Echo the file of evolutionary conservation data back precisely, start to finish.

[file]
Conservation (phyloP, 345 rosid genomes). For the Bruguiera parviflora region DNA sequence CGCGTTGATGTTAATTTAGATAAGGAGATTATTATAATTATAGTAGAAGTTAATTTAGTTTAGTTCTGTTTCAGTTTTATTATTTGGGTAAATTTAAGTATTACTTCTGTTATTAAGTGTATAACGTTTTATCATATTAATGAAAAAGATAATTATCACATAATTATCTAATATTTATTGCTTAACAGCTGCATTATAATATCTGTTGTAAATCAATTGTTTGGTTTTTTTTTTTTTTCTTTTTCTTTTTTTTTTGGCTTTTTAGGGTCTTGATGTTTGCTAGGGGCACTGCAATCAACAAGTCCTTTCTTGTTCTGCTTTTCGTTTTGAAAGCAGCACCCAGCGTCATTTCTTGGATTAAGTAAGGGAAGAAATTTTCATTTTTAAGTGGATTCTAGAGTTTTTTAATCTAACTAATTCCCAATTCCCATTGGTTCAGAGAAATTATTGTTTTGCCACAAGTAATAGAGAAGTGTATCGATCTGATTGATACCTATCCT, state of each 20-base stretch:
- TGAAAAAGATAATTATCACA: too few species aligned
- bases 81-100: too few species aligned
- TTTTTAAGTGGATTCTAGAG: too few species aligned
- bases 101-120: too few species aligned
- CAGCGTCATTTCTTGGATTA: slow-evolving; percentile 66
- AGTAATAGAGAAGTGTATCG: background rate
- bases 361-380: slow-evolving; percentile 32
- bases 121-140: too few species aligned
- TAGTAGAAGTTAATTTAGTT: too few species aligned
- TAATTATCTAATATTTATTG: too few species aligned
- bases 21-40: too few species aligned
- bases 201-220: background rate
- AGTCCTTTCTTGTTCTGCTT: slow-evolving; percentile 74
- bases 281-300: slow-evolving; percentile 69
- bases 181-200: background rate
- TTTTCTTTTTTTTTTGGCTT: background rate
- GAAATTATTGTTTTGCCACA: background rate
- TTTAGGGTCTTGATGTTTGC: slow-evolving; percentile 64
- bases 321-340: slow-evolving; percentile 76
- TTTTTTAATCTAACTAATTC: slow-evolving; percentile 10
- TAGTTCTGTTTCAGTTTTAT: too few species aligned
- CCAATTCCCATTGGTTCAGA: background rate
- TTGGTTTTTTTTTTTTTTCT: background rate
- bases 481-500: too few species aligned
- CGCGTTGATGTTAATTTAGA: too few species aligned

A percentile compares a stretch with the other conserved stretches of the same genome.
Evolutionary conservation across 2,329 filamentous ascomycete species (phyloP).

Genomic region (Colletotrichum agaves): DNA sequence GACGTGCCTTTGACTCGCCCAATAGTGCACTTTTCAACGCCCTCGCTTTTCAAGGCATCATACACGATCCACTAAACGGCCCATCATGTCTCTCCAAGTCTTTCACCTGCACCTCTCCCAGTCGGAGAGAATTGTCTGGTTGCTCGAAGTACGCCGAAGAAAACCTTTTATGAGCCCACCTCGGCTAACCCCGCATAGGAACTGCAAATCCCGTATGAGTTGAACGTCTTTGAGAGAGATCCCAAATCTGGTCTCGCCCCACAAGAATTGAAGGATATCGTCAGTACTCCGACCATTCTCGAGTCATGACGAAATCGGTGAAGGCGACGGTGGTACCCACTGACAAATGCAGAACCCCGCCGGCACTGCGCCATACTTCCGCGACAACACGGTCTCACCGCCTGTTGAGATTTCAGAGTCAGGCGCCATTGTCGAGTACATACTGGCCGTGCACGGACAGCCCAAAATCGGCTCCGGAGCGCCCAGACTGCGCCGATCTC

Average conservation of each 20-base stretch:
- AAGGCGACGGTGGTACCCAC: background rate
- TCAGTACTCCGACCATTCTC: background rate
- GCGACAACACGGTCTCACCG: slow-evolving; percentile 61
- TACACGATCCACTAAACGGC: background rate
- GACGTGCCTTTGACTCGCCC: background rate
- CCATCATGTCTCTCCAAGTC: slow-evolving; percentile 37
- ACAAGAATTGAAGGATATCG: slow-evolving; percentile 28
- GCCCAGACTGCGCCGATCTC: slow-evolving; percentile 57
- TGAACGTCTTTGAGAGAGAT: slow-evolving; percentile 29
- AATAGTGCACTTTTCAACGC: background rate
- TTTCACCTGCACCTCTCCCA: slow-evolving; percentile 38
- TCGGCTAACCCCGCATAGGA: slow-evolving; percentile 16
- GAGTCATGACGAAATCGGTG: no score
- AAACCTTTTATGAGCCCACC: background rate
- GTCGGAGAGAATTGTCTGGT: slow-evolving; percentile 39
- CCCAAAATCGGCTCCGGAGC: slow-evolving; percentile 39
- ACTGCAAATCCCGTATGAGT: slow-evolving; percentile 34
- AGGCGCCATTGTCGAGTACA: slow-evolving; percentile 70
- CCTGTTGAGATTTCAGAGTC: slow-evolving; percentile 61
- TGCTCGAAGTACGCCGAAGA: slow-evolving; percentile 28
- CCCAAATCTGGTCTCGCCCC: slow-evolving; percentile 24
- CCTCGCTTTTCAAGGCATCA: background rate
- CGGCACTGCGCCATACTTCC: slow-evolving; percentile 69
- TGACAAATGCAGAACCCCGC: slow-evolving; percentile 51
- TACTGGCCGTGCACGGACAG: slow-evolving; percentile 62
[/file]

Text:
Conservation (phyloP, 345 rosid genomes). For the Bruguiera parviflora region DNA sequence CGCGTTGATGTTAATTTAGATAAGGAGATTATTATAATTATAGTAGAAGTTAATTTAGTTTAGTTCTGTTTCAGTTTTATTATTTGGGTAAATTTAAGTATTACTTCTGTTATTAAGTGTATAACGTTTTATCATATTAATGAAAAAGATAATTATCACATAATTATCTAATATTTATTGCTTAACAGCTGCATTATAATATCTGTTGTAAATCAATTGTTTGGTTTTTTTTTTTTTTCTTTTTCTTTTTTTTTTGGCTTTTTAGGGTCTTGATGTTTGCTAGGGGCACTGCAATCAACAAGTCCTTTCTTGTTCTGCTTTTCGTTTTGAAAGCAGCACCCAGCGTCATTTCTTGGATTAAGTAAGGGAAGAAATTTTCATTTTTAAGTGGATTCTAGAGTTTTTTAATCTAACTAATTCCCAATTCCCATTGGTTCAGAGAAATTATTGTTTTGCCACAAGTAATAGAGAAGTGTATCGATCTGATTGATACCTATCCT, state of each 20-base stretch:
- TGAAAAAGATAATTATCACA: too few species aligned
- bases 81-100: too few species aligned
- TTTTTAAGTGGATTCTAGAG: too few species aligned
- bases 101-120: too few species aligned
- CAGCGTCATTTCTTGGATTA: slow-evolving; percentile 66
- AGTAATAGAGAAGTGTATCG: background rate
- bases 361-380: slow-evolving; percentile 32
- bases 121-140: too few species aligned
- TAGTAGAAGTTAATTTAGTT: too few species aligned
- TAATTATCTAATATTTATTG: too few species aligned
- bases 21-40: too few species aligned
- bases 201-220: background rate
- AGTCCTTTCTTGTTCTGCTT: slow-evolving; percentile 74
- bases 281-300: slow-evolving; percentile 69
- bases 181-200: background rate
- TTTTCTTTTTTTTTTGGCTT: background rate
- GAAATTATTGTTTTGCCACA: background rate
- TTTAGGGTCTTGATGTTTGC: slow-evolving; percentile 64
- bases 321-340: slow-evolving; percentile 76
- TTTTTTAATCTAACTAATTC: slow-evolving; percentile 10
- TAGTTCTGTTTCAGTTTTAT: too few species aligned
- CCAATTCCCATTGGTTCAGA: background rate
- TTGGTTTTTTTTTTTTTTCT: background rate
- bases 481-500: too few species aligned
- CGCGTTGATGTTAATTTAGA: too few species aligned

A percentile compares a stretch with the other conserved stretches of the same genome.
Evolutionary conservation across 2,329 filamentous ascomycete species (phyloP).

Genomic region (Colletotrichum agaves): DNA sequence GACGTGCCTTTGACTCGCCCAATAGTGCACTTTTCAACGCCCTCGCTTTTCAAGGCATCATACACGATCCACTAAACGGCCCATCATGTCTCTCCAAGTCTTTCACCTGCACCTCTCCCAGTCGGAGAGAATTGTCTGGTTGCTCGAAGTACGCCGAAGAAAACCTTTTATGAGCCCACCTCGGCTAACCCCGCATAGGAACTGCAAATCCCGTATGAGTTGAACGTCTTTGAGAGAGATCCCAAATCTGGTCTCGCCCCACAAGAATTGAAGGATATCGTCAGTACTCCGACCATTCTCGAGTCATGACGAAATCGGTGAAGGCGACGGTGGTACCCACTGACAAATGCAGAACCCCGCCGGCACTGCGCCATACTTCCGCGACAACACGGTCTCACCGCCTGTTGAGATTTCAGAGTCAGGCGCCATTGTCGAGTACATACTGGCCGTGCACGGACAGCCCAAAATCGGCTCCGGAGCGCCCAGACTGCGCCGATCTC

Average conservation of each 20-base stretch:
- AAGGCGACGGTGGTACCCAC: background rate
- TCAGTACTCCGACCATTCTC: background rate
- GCGACAACACGGTCTCACCG: slow-evolving; percentile 61
- TACACGATCCACTAAACGGC: background rate
- GACGTGCCTTTGACTCGCCC: background rate
- CCATCATGTCTCTCCAAGTC: slow-evolving; percentile 37
- ACAAGAATTGAAGGATATCG: slow-evolving; percentile 28
- GCCCAGACTGCGCCGATCTC: slow-evolving; percentile 57
- TGAACGTCTTTGAGAGAGAT: slow-evolving; percentile 29
- AATAGTGCACTTTTCAACGC: background rate
- TTTCACCTGCACCTCTCCCA: slow-evolving; percentile 38
- TCGGCTAACCCCGCATAGGA: slow-evolving; percentile 16
- GAGTCATGACGAAATCGGTG: no score
- AAACCTTTTATGAGCCCACC: background rate
- GTCGGAGAGAATTGTCTGGT: slow-evolving; percentile 39
- CCCAAAATCGGCTCCGGAGC: slow-evolving; percentile 39
- ACTGCAAATCCCGTATGAGT: slow-evolving; percentile 34
- AGGCGCCATTGTCGAGTACA: slow-evolving; percentile 70
- CCTGTTGAGATTTCAGAGTC: slow-evolving; percentile 61
- TGCTCGAAGTACGCCGAAGA: slow-evolving; percentile 28
- CCCAAATCTGGTCTCGCCCC: slow-evolving; percentile 24
- CCTCGCTTTTCAAGGCATCA: background rate
- CGGCACTGCGCCATACTTCC: slow-evolving; percentile 69
- TGACAAATGCAGAACCCCGC: slow-evolving; percentile 51
- TACTGGCCGTGCACGGACAG: slow-evolving; percentile 62